Coca-Cola has today reported better-than-expected quarterly revenue, boosted by strong demand for its zero-sugar drinks and Coca-Cola Plus Coffee, a blend of its traditional soda and coffee. 

Faltering demand for sugary drinks has forced the world's two largest beverage makers, Coca-Cola and PepsiCo, to roll out low-sugar drinks.

The two companies have also diversified their offerings into coffee, tea and bottled waters to boost sales.

Coca-Cola has been rolling out new offerings such as Coca-Cola Plus Coffee as well as drinks in small packs that command higher prices and are more appealing to consumers. 

It also expanded its coffee business with the multi-billion dollar purchase of Britain-based Costa Coffee last year. 

Volume in sparkling soft drinks rose 2% in the quarter, driven by double-digit percentage growth in Coca-Cola Zero Sugar as well as Coke and Sprite in North America.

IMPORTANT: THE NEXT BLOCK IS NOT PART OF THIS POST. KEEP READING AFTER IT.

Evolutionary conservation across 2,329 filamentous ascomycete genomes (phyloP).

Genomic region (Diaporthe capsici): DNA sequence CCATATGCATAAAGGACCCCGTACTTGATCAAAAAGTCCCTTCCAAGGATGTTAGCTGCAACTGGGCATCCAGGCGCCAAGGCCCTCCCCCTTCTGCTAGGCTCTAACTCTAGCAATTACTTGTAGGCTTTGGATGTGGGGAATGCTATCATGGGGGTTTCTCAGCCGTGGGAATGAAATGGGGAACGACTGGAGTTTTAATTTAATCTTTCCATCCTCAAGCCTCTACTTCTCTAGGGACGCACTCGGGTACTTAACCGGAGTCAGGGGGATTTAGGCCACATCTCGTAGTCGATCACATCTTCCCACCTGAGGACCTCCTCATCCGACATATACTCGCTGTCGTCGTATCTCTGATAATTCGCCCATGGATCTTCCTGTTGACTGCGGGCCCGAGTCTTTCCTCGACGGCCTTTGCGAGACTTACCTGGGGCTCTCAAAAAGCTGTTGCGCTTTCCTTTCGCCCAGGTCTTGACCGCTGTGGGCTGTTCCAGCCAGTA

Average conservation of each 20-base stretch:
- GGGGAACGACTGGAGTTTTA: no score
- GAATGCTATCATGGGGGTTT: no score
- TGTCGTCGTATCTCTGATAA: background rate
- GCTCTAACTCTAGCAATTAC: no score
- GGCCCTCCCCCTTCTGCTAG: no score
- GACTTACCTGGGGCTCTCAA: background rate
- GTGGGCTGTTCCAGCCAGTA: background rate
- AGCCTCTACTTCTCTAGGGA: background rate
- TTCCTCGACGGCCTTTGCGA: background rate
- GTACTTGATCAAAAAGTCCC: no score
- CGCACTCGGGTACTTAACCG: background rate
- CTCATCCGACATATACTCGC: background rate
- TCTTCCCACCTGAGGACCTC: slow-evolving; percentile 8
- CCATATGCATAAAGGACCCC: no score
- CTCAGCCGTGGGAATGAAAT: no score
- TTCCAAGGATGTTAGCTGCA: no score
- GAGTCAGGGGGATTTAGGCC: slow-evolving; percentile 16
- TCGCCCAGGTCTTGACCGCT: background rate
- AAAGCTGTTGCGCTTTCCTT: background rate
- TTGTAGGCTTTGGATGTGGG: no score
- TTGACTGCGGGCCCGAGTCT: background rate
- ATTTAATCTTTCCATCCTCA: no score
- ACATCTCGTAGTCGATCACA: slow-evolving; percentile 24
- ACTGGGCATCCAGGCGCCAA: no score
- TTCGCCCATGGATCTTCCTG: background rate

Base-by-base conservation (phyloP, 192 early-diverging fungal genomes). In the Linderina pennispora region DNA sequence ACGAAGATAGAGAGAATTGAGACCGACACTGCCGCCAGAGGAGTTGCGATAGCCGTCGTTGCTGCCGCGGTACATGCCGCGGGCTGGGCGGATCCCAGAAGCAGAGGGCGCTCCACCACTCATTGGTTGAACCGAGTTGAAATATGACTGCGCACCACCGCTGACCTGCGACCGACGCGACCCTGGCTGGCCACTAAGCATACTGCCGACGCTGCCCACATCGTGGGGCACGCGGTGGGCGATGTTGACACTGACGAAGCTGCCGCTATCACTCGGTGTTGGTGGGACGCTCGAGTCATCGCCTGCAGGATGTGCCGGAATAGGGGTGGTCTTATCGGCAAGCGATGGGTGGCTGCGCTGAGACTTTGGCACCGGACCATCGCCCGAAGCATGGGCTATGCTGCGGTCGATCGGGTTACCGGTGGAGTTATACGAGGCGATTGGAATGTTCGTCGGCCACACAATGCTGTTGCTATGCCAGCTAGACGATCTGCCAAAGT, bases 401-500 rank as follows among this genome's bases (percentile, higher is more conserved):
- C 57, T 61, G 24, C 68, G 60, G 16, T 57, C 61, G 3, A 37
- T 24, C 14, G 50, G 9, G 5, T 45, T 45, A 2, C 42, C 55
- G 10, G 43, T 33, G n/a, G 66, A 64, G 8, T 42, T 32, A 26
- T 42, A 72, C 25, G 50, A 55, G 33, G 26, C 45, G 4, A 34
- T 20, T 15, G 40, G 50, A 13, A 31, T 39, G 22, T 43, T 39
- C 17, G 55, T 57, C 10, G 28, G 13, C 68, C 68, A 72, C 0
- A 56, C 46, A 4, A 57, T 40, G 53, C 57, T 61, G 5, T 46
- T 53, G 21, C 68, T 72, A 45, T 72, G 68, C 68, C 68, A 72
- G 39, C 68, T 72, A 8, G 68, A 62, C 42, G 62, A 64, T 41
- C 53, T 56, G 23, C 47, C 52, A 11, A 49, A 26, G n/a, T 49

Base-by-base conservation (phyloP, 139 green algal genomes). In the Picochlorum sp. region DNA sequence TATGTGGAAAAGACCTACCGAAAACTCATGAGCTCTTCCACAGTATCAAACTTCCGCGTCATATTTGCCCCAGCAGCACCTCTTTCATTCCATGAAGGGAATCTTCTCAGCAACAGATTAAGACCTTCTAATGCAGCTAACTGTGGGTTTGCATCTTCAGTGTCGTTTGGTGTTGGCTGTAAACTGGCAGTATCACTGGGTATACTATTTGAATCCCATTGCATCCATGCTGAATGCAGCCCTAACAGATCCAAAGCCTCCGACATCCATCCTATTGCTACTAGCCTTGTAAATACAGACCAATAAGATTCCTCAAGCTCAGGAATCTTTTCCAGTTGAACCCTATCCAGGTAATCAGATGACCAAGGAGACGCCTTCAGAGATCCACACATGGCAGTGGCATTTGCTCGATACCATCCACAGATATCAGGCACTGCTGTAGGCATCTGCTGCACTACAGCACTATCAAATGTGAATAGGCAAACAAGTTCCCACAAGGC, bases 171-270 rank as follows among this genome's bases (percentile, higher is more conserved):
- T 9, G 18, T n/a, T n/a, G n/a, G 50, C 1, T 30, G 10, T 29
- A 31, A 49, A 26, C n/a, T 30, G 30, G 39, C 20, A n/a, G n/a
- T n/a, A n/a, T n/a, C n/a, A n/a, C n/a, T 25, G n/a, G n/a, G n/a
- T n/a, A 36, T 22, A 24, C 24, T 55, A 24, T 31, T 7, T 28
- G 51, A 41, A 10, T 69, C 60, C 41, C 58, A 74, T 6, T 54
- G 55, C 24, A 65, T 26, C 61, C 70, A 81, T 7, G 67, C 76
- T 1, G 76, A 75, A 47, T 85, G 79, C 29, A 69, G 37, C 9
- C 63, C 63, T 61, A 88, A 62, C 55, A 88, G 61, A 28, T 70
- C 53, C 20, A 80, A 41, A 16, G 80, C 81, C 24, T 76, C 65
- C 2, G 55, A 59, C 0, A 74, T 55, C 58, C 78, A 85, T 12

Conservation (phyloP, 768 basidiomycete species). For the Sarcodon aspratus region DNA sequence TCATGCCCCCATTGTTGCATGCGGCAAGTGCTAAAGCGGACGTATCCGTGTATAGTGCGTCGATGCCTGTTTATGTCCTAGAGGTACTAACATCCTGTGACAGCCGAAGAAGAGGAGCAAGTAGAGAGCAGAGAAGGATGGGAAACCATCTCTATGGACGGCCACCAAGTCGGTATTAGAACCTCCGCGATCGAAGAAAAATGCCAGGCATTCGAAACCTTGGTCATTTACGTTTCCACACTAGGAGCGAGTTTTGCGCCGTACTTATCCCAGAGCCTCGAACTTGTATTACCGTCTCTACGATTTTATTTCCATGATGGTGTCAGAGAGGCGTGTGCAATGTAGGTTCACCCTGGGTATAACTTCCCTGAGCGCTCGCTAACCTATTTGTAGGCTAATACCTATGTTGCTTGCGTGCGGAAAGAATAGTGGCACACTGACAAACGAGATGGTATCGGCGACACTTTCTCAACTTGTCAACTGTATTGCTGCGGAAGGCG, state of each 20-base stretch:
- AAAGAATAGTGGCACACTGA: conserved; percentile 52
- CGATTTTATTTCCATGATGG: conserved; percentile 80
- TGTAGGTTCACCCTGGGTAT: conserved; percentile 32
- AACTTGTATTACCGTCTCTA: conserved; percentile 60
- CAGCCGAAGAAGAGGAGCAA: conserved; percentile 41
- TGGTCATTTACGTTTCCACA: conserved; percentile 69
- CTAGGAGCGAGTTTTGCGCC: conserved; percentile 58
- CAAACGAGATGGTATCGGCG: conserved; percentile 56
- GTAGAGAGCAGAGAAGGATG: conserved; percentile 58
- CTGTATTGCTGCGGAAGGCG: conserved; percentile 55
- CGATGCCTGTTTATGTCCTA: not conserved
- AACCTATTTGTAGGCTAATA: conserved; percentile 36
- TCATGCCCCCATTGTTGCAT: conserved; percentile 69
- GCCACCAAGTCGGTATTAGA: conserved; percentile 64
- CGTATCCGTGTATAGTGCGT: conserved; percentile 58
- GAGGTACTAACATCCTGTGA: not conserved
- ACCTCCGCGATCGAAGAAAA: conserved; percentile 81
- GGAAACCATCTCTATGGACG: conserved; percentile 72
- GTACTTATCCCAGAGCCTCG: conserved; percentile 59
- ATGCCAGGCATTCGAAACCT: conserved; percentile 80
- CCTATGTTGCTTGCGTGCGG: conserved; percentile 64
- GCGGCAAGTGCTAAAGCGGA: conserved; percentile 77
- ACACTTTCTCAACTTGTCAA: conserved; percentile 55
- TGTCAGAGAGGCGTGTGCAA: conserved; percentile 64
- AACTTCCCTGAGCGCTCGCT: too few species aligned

Organic revenue climbed 5% during the quarter, above the average analyst estimate of 4.3%, according to five analysts polled by Refinitiv. 

Coca-Cola also said it now expects full-year organic revenue growth excluding currency fluctuations, acquisitions and divestitures to be at least 5%, from its previous forecast of 5% growth. 

Its net operating revenue rose 8.3% to $9.51 billion in the third quarter ended September 27, beating the average analyst estimate of $9.43 billion, according to IBES data from Refinitiv.  

Excluding items, Coca-Cola earned 56 cents per share, in line with estimates.